David: I did two full-length shows at Joe’s Pub and I would not have made either of them if I hadn’t been commissioned by Robin to do these shows specifically for the venue. ShowDown, the first, was a reckoning of sorts for me.
Sidra: I have enjoyed the experience of being presented alongside other New York City artists that I admire and getting to see dance works in short form. It is always a fun challenge to create work that is made for an intimate format.
Ellis: I enjoy sharing the stage with so many NYC artists. I see a lot of work as well as perform. I love the challenge of the Joe's Pub space and time limit.... leads to clear and concise work.
Claire: I love the people involved. I love how thoroughly and with great care Robin plans the events, and how much care she gives to the performers. In addition she loves the work presented!
3. How has your work benefited from your experience participating?
John: Having some funding as well as a venue for which to create a new dance is a huge benefit. A specific personal example of this benefit is the creation of One-Man Show, an evening-length work which premiered at Joe's Pub in 2010. The Festival's directors, Robin Staff, Tamara Greenfield, and Sydney Skybetter, provided the opportunity to create the piece, and they allowed me to use the Festival as a testing ground for one of its segments. At the time, that was the most ambitious project I'd taken on as a choreographer, and I learned a great deal about making a long-form piece.
Claire Porter Photo Eleanora Alberto
David: I learned that my voice resonates with the sounds of my artistic forbearers who include Irving Berlin, Rodgers and Hammerstein and the great vaudeville, Hollywood and musical-theater performers who inspired me. In making the piece ,ShowDown, which restates and reanimates Annie Get Your Gun in contemporary choreographic terms, I learned that my voice is not just personal, but has many voices behind and within it. Then when I made Misters and Sisters this past spring, I delved directly into the joy and intelligence of these forms without any interest in subverting them, only the wish to do them justice in my own language and sensibility.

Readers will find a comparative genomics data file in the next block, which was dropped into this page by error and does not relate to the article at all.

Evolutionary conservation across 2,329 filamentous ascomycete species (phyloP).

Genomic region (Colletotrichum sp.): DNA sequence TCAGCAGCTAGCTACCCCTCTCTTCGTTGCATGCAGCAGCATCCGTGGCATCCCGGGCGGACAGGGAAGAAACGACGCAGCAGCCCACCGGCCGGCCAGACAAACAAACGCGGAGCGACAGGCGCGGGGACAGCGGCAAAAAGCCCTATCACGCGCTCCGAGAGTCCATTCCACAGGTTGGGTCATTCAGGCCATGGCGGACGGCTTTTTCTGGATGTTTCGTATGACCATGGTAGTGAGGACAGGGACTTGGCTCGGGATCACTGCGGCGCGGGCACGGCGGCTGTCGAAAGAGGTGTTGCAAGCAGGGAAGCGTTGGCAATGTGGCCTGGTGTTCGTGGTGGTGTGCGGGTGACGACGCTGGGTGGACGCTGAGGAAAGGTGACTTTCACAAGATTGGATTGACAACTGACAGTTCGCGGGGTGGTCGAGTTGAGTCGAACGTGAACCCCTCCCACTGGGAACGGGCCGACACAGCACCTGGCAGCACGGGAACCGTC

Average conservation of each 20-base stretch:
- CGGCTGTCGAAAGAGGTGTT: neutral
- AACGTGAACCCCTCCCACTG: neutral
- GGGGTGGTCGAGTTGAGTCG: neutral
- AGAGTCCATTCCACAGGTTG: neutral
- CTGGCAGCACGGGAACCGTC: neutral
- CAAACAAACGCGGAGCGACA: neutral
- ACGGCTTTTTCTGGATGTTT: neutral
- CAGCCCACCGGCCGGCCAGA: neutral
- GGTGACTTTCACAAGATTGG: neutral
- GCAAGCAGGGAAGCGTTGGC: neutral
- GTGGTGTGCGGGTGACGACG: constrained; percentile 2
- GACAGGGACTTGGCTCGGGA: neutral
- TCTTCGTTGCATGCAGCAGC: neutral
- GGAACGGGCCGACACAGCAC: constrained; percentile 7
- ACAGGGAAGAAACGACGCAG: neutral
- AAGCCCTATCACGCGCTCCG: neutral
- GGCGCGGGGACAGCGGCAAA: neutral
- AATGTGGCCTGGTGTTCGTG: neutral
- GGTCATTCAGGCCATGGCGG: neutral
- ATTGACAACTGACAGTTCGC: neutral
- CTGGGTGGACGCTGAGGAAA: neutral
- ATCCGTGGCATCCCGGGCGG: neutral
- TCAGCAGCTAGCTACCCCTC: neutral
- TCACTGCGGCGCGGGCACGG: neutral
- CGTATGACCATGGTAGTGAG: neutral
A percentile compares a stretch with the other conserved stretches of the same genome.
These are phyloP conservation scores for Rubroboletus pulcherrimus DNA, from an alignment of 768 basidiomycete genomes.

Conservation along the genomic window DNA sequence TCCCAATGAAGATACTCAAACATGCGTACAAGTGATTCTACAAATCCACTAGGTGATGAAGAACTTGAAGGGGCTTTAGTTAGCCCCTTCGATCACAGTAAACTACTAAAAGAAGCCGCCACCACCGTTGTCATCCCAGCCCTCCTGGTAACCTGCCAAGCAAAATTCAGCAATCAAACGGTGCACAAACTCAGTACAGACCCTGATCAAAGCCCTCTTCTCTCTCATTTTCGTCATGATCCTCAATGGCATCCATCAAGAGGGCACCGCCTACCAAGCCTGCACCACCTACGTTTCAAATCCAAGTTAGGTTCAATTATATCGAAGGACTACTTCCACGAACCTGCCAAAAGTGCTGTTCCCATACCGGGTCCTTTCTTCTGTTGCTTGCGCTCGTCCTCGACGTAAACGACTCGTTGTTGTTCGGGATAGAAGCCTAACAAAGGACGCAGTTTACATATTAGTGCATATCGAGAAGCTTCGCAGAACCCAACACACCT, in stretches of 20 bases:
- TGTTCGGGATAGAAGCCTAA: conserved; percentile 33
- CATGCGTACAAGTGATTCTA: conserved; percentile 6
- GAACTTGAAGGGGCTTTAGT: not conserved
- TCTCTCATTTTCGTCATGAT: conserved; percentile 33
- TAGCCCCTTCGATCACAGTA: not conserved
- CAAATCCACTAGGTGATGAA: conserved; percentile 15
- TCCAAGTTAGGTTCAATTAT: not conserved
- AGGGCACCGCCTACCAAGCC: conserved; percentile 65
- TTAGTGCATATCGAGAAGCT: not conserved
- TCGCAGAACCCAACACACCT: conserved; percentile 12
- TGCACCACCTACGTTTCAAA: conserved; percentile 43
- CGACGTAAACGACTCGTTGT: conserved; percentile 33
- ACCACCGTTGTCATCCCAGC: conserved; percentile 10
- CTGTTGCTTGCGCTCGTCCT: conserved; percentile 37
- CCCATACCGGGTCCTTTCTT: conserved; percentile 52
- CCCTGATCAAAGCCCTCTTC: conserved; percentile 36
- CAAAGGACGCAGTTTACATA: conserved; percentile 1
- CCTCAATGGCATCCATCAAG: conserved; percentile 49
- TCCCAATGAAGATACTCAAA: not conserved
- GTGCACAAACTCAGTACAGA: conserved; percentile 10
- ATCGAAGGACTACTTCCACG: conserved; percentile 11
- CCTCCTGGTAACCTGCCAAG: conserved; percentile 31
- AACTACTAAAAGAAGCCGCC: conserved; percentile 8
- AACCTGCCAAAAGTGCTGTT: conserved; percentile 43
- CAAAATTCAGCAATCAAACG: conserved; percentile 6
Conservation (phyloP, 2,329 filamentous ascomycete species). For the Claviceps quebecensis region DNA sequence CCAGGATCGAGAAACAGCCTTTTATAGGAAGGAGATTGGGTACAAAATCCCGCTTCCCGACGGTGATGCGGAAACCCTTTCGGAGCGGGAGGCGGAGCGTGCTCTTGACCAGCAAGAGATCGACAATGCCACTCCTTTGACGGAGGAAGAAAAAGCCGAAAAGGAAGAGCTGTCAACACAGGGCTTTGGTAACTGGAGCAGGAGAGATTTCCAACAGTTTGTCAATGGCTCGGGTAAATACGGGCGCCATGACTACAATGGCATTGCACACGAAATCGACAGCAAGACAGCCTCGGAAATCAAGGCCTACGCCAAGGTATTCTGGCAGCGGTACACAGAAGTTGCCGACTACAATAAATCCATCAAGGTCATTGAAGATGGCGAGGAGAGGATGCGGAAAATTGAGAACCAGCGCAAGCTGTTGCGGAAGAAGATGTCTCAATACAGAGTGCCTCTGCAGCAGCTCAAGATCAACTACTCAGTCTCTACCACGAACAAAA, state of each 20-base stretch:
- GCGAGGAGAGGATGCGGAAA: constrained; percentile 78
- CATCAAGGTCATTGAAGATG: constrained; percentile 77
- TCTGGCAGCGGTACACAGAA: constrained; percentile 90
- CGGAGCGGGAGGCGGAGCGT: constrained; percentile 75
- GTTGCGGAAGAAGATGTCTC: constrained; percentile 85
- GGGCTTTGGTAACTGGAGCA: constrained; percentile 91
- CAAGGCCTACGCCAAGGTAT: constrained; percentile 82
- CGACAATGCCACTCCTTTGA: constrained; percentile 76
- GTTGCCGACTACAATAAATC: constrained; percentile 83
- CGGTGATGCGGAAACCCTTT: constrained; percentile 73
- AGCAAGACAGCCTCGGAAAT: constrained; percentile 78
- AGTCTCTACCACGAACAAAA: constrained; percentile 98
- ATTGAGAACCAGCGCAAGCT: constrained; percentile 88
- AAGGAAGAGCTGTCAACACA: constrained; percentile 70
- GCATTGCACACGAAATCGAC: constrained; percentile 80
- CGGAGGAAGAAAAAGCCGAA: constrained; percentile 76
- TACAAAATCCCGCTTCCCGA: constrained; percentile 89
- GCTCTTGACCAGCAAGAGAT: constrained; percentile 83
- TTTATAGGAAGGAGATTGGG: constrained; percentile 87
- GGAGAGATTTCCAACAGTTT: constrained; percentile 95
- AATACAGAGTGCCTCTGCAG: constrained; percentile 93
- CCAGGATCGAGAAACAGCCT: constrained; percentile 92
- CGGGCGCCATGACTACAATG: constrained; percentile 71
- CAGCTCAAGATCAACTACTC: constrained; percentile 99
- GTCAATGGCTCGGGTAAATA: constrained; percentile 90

Sidra: DanceNOW has given me the opportunity to present works for large audiences on beautiful stages and that has certainly been wonderful exposure.
Ellis: Started back performing after my third child inspired by the dancenownyc festival challenge- the space grant, money, residency...it all jump started me into creating my latest solo MOM.
Claire: These performances have moved the piecesforward because of the challenge of the time constraint and the challenge of performing it for great spaces, full houses and involved audiences.
4. Do you think the challenge of the small space helped you think differently? The cabaret atmosphere?
John: The cabaret atmosphere is a huge pleasure. Speaking as an audience member, it is so nice to be able to drink during the show; if you hate the piece you're watching, at least you can have a cocktail, and if you like what you're seeing, you like it even more!
David: The small space means that your work can’t speak in spatial terms, it speaks most eloquently through dynamics, rhythm, juxtaposition, image and sheer invention. These are things I like.